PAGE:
At Liberty and Power, David Beito responds
to my grade inflation post
by suggesting instead that we use rankings.
For example, if the class has twenty students, they would be ranked 1 to 20. Ties could be averaged. If there students are tied for number 1, for example, each would be ranked 2 (the average of the ties). Ranking would not replace grading. Because the ranking and the letter grade for each class would *both* appear in the transcript, however, this reform would introduce greater truth in grading. Thus, a student receive an A in this class of twenty but still be ranked twenty in the class.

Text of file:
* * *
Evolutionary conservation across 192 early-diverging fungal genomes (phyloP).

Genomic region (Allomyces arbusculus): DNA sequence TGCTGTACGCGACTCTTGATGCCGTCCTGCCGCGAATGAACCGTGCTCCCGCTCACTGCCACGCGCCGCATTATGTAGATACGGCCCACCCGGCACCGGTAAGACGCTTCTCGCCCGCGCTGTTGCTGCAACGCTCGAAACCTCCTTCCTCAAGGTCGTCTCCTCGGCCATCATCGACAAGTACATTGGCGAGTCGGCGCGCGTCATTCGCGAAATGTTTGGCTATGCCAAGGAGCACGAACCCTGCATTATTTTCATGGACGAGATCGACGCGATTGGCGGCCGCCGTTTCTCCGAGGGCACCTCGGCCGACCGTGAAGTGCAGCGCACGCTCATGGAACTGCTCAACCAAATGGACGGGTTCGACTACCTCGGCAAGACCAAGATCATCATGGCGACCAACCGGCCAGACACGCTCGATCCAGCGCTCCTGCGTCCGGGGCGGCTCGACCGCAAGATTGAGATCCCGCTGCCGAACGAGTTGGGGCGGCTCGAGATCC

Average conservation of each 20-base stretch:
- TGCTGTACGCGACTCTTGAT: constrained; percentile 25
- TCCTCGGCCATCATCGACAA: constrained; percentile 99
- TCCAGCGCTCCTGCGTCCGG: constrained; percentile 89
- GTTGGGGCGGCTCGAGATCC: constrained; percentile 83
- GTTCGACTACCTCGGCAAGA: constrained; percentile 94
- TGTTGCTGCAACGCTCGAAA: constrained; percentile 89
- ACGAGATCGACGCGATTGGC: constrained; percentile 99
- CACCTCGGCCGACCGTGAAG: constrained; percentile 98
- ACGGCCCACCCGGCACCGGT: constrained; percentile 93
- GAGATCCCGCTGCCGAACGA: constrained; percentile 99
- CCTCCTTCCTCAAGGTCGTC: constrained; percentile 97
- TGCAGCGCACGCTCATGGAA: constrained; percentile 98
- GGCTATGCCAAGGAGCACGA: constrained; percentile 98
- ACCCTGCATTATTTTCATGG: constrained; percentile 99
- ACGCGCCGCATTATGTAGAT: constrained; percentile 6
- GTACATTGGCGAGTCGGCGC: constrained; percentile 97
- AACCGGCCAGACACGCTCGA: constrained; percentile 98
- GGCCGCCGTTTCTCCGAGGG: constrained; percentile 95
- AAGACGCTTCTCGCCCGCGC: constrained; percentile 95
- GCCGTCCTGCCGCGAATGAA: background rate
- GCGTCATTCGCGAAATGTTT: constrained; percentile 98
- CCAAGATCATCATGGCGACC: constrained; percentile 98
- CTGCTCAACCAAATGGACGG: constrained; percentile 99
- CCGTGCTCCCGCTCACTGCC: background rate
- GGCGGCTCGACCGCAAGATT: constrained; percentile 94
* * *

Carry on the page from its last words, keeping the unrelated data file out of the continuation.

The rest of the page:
Many schools, particularly law schools, give an overall class rank based on GPA. While David's point has merit, it would mean that recruiters and HR professionals would have to acquire more information from a transcript than before -- GPA is popular because it is supposed to contain much information in one number. Use of rankings admits that the information content of that number has been reduced by inflation (just as price inflation reduces the information content in changing prices for milk or gas.) Nevertheless, if the demand for information on relative student academic quality is high enough, it will be worth it for employers to sift through the ranking data.